By: Daniel Reynolds
For the first five years the Toronto Raptors were just that strange team in Canada; the one with Mighty Mouse, the one with Isaiah Thomas running the show, the 16-66 one. If people did talk about the Raptors it was to discuss the terrible jerseys, the aging players on the decline, the absurd characters and, naturally, the perplexing management decisions. This is expansion basketball in the mid-90s. The team was a footnote, invisible to the wider league.
That lockout shortened 1998-99 season was the beginning of optimism for professional basketball in Toronto. The team almost made the playoffs, Vince Carter won the Rookie of the Year, and hope was soaring high. The trend continued. The team made the playoffs, imploded against a tough Knicks team, learned lessons, reformed, pushed again into the playoffs and seemed poised to be a long time contender in the Eastern Conference.
We, the fans, didn’t know we’d already seen the apex of the franchise. (So far! I have much hope for the current Lowry-DeRozan-Valancuinas-Ross-Johnson group.) We don’t need to rehash the Vince Carter exit years, the ugly divorce, the return of more perplexing management decisions. The Raptors sunk back into being invisible. The lone bright spots: drafting Chris Bosh, whose Toronto years feel almost forgotten now (winning two championships will do that for a person) and the drafting of Andrea Bargnani, number one overall pick.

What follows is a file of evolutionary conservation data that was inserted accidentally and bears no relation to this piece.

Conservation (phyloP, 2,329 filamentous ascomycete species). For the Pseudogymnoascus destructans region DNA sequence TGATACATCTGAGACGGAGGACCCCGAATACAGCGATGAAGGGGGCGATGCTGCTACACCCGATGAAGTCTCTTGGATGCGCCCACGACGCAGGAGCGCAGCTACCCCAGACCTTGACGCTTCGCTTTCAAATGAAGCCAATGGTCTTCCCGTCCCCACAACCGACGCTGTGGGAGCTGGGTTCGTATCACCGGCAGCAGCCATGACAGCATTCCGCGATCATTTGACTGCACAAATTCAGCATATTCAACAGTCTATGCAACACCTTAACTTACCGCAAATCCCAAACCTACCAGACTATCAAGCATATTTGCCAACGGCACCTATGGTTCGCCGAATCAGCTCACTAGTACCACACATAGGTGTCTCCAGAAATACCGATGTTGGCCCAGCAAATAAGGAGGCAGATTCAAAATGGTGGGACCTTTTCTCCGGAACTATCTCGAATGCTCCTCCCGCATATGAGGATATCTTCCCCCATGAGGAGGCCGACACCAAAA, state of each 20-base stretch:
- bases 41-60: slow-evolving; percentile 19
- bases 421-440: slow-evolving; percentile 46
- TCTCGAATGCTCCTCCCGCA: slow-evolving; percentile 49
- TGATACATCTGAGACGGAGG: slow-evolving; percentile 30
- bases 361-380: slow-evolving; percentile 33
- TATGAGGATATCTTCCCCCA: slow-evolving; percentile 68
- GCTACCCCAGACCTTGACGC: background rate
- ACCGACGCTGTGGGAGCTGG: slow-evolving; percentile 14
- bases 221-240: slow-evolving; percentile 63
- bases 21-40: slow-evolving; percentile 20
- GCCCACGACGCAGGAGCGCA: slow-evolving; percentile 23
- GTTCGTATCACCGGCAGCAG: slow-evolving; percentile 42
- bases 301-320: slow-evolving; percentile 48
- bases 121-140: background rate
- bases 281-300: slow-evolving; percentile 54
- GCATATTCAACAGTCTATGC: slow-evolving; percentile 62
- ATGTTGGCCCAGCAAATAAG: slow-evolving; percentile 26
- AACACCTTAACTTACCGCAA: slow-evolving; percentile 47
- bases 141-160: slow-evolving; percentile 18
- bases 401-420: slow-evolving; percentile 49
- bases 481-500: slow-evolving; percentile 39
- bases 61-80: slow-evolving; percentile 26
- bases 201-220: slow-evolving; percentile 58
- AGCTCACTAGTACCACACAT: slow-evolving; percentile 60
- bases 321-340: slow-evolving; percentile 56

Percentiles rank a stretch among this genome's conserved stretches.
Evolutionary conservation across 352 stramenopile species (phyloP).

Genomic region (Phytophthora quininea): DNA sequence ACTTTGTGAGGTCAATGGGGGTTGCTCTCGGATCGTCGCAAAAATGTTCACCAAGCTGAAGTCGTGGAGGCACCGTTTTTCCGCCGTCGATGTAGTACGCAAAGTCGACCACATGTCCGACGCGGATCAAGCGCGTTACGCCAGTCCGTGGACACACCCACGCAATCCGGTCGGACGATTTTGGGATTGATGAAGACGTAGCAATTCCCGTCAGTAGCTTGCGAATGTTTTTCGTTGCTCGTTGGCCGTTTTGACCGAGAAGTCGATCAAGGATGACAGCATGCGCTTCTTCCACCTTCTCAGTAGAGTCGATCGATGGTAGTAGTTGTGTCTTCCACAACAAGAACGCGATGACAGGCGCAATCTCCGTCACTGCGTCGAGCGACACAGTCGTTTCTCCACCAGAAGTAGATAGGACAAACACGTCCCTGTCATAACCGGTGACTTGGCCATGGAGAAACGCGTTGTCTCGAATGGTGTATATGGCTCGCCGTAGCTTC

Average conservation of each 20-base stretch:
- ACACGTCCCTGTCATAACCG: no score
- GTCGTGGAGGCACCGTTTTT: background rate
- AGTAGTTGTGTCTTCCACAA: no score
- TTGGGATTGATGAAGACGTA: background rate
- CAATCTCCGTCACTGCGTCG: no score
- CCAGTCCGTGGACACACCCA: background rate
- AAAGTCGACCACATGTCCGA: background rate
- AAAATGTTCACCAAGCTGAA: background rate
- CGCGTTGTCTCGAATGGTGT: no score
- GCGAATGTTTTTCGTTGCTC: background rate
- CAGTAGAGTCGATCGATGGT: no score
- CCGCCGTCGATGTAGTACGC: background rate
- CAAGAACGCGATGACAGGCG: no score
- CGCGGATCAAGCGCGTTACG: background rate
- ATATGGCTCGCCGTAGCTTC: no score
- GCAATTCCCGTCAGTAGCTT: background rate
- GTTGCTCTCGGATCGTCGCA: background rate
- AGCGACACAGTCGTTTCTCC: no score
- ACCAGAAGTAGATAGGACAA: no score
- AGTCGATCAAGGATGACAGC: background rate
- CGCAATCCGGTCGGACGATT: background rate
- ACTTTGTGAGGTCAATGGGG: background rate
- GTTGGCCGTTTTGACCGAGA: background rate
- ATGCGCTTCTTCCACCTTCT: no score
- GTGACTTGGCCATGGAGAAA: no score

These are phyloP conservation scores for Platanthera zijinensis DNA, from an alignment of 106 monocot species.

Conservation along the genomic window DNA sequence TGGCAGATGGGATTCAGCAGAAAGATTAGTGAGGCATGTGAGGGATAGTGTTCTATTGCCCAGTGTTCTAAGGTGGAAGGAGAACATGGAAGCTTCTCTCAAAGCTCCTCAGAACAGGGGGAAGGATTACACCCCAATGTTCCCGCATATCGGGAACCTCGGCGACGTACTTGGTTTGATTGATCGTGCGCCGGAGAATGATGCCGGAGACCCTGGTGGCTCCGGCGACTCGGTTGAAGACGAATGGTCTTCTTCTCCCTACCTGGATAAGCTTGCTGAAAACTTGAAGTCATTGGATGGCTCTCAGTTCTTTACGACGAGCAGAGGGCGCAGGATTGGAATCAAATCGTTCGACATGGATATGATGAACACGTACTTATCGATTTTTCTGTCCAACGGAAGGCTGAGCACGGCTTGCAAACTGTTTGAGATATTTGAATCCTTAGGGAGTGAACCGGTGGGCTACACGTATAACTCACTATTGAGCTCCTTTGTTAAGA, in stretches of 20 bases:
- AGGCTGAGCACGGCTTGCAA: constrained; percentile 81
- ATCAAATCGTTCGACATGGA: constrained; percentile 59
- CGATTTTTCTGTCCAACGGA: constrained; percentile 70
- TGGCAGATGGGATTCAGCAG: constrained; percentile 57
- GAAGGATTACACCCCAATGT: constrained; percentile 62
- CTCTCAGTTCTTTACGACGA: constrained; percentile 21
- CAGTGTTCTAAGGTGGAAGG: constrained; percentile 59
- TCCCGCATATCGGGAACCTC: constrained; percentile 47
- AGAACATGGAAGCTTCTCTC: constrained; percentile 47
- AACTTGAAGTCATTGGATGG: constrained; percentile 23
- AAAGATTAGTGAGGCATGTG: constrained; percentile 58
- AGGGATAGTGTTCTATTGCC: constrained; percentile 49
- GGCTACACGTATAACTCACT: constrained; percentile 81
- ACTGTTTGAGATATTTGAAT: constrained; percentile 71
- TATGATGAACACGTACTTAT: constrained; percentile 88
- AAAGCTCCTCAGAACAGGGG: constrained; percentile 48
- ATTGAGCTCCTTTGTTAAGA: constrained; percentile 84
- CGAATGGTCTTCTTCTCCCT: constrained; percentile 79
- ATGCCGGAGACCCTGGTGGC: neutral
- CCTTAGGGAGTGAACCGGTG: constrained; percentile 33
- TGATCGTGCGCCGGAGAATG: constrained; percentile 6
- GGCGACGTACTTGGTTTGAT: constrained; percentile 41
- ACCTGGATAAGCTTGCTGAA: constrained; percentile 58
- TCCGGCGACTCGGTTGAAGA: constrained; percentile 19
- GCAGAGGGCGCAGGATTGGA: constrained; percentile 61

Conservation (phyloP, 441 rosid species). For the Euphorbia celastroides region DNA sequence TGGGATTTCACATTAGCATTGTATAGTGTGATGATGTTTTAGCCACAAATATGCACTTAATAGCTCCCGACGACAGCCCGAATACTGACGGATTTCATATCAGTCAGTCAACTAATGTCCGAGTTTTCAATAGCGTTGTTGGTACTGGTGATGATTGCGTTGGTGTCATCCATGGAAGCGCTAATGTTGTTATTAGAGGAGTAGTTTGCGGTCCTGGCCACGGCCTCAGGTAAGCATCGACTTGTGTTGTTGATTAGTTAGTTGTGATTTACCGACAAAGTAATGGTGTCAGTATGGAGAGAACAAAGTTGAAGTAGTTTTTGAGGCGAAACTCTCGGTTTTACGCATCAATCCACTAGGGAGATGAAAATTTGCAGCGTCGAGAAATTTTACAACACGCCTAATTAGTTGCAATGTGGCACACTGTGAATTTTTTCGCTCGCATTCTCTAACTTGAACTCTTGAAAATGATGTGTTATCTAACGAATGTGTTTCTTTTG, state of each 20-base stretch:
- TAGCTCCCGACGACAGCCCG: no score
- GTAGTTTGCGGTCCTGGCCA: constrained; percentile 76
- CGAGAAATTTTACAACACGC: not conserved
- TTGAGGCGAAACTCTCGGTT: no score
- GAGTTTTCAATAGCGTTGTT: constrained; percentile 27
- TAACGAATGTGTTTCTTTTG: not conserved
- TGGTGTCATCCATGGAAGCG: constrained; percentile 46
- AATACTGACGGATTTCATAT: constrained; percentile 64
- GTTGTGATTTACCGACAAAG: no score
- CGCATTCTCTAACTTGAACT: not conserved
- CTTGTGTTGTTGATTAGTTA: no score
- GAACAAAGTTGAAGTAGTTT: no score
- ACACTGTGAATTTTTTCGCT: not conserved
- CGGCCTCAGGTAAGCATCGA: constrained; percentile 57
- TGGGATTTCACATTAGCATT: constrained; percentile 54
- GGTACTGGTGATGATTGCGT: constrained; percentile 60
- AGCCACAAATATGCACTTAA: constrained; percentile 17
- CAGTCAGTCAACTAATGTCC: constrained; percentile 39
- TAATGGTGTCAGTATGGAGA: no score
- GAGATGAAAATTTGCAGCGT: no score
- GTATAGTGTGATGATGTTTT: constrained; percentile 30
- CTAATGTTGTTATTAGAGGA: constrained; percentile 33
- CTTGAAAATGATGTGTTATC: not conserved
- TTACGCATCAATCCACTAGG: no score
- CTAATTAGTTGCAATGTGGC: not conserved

I’ve written about Bargs before. In the last 15 years the only more disappointing #1 overall picks have been Kwame Brown and Michael Olowokandi. (We’ll probably be able to add Anthony Bennett to that list soon, to make another Canadian connection.) The Bargnani era was the opposite of those exciting Carter days. He brought the city no real glory, he never quite rose to any occasion but the team also never quite bottomed out dramatically. There were plays, good plays, reasons for hope, but still something always felt off. Bargnani never felt quite present, or significant, or taken seriously.
Kind of like the Raptors franchise itself, really.
When Carter managed to force his way out of Toronto, we all had to stand witness as his new team, the New Jersey Nets, managed playoff runs into the second round. Worse still, the Raptors, coming off an Atlantic division winning season, faced off against those same Carter-era Nets in the first round of the 2007 playoffs. The Nets had Jason Kidd, the Raptors had their new toy, Andrea Bargnani. The Raptors lost the series 4-2.
For years we waited for something to click with the team. Chris Bosh eventually moved on, and so then we waited with bated breath for some spark to emerge from Bargnani. The Raptors were irrelevant once again. Carter moved around, to Orlando, to Phoenix, to Dallas. He passed Larry Bird on the NBA’s all-time scoring list. He’s found a nice home for himself coming off the bench as a 37 year old – yesterday was Carter’s birthday – sharp shooter for an 8th place Mavericks team. He once was the face of basketball for an entire country.